The Art Park site has been found to have high levels of lead and the City has prohibited access to it, according to John Feuerbach of the Department of Neighborhood Development.
But the lead is not an immediate danger to community gardeners currently using the site, and won’t stop a pending redevelopment, he said. The developers will clean up the site.
The Art Park site is City-owned land between Parker and Terrace Streets that is being redeveloped into community gardens and residential and retail space. The site currently contains the Art Park, which is an area with murals, mosaic footpath tiles and colorful furniture, and community gardens that are operated by local residents.
Feuerbach said when the City started the process to redevelop the site about two years ago, it did a “phase one” analysis, which includes going through Inspectional Services Department (ISD) records and checking the federal list of contaminated sites. But, he said, “Nothing jumped out.”
Feuerbach said the developer of the site, Sebastian Mariscal Studio, Inc. (SMS), then conducted a “phase two” analysis three months ago, which includes geo-environmental tests. He said those tests recently came back showing high levels of lead.
“Lead is a typical issue in Boston,” said Feuerbach, noting the historical use of lead-based paint.
He said when he learned of the tests results, he immediately went out to flier the area and informed abutters and community gardeners.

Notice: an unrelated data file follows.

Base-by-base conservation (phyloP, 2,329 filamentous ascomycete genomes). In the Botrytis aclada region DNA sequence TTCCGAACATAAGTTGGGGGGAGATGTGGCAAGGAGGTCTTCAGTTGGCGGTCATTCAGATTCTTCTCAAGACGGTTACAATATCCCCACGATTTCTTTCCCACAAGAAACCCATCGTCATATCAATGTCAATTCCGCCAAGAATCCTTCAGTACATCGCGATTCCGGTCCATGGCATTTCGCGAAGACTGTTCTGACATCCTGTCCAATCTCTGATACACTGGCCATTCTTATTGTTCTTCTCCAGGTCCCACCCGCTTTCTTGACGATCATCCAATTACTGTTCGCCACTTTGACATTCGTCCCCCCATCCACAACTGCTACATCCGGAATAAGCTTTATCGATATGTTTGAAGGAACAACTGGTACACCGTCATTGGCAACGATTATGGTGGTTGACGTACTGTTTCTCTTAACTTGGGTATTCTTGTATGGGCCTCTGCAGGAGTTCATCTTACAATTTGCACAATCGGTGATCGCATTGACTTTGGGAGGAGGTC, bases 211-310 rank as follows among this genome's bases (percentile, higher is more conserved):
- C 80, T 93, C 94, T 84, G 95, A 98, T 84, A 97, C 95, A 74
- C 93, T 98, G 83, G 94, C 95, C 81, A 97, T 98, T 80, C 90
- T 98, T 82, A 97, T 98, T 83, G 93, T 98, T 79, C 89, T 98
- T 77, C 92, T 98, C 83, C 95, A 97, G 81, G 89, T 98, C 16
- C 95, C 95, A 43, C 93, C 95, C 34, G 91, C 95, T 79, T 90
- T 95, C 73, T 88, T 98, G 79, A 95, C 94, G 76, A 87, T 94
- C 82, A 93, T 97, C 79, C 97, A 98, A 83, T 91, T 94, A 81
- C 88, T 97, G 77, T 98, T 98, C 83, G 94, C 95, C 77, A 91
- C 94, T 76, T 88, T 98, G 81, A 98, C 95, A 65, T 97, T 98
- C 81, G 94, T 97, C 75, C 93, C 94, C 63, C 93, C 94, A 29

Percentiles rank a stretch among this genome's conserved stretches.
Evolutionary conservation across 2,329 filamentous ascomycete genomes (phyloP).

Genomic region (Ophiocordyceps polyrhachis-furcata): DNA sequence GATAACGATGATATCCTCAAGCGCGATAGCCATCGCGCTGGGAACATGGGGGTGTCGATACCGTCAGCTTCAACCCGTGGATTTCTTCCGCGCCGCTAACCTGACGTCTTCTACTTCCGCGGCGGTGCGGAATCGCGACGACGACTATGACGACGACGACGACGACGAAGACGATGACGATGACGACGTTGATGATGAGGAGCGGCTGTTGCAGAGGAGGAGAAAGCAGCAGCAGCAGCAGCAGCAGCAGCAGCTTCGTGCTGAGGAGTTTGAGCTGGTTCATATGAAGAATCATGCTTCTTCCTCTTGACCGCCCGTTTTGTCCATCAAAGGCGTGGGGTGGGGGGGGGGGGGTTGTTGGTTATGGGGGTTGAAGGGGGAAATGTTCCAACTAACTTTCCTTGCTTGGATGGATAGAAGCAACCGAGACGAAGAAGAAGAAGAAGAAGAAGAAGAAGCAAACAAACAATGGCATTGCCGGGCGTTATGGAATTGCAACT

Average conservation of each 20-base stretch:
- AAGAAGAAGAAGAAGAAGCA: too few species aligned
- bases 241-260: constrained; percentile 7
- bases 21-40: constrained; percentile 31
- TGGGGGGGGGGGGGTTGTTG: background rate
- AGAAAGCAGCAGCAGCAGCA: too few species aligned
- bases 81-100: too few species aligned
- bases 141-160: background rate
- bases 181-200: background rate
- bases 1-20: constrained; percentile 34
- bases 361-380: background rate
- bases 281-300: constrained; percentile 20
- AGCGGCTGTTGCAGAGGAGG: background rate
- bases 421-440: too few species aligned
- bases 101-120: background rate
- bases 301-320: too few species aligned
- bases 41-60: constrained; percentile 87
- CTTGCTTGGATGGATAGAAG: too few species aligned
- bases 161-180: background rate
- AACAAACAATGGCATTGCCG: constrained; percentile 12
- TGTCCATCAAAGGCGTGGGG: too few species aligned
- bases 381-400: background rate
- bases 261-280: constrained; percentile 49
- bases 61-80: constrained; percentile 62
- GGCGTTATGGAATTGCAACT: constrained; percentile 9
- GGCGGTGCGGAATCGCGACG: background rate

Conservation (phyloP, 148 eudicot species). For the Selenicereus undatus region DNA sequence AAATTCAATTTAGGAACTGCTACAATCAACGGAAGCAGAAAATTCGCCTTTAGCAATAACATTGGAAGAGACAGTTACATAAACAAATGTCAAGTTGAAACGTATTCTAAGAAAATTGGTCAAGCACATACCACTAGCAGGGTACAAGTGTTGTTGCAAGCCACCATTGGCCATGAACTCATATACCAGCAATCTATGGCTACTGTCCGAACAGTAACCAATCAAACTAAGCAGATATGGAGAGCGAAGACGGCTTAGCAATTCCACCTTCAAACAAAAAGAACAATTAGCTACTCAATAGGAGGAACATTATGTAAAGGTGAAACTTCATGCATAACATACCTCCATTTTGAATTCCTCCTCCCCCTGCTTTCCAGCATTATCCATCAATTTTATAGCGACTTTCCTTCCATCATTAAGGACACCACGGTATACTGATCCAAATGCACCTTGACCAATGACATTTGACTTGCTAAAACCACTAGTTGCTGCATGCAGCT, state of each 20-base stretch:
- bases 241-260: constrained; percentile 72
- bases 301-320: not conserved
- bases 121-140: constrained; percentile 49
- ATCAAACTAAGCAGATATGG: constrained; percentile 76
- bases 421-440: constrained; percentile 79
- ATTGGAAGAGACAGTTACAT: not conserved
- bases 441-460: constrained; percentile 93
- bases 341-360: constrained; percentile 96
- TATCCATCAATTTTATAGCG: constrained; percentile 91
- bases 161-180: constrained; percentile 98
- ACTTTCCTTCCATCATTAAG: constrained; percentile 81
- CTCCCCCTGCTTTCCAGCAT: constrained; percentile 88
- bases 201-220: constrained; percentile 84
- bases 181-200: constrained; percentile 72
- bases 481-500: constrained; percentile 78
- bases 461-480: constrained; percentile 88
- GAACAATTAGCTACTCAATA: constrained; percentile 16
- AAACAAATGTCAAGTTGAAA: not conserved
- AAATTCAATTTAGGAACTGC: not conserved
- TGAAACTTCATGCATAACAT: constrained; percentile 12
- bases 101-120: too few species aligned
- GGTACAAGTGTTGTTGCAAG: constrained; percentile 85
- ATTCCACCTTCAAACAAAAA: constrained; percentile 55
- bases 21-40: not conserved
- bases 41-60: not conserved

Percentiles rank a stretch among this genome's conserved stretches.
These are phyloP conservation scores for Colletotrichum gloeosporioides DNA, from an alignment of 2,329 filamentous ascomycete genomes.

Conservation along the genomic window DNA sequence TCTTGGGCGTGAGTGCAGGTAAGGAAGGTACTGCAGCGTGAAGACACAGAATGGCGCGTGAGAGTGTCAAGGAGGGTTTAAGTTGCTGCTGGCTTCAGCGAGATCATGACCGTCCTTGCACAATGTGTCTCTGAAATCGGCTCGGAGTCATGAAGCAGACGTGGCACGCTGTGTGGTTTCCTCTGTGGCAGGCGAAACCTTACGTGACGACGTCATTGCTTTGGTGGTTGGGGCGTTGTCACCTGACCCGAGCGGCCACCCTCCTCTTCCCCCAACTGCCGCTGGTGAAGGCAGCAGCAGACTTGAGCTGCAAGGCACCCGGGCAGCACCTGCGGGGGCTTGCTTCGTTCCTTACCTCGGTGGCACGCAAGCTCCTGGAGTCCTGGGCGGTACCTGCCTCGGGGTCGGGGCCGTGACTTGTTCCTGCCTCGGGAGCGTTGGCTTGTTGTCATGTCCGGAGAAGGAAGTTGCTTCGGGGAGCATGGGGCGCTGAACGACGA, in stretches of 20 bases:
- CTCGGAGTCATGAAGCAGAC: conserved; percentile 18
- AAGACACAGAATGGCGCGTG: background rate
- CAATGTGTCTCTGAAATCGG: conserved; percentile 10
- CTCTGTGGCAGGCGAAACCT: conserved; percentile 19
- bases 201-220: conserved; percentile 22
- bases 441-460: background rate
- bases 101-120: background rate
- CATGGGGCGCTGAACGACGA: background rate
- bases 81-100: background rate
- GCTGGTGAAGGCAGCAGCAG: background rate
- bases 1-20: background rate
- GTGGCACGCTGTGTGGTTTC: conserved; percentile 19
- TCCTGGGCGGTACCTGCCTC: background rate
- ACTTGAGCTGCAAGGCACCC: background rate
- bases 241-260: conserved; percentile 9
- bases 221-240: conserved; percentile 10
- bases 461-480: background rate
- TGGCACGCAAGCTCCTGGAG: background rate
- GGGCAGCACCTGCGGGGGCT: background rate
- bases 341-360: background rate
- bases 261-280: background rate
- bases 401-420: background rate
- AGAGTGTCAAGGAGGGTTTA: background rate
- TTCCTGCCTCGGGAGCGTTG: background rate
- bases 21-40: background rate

Feuerbach said the gardeners had taken precautions against the possibility of contamination by trucking in topsoil and loam. But the City is closing the site down until the developers clean up the site. It is fenced off.
He said the test results will not delay the project, as site remediation was factored into SMS’s plan, which was approved by the Zoning Board of Appeals last month. SMS’s plan is to redevelop the Art Park site into 44 apartments with 10 affordable-housing units, 58,000 square feet of green space and 4,000 square feet of retail space. The site will have 30 parking spaces and 82 bike-parking spaces.
The site will also have community gardens on the roof of the buildings, along with a solar-panel farm towards the Terrace Street side. It is expected to be LEED-certified platinum, which is the construction industry’s highest energy-efficient rating. The site is slated to produce more energy than it will use.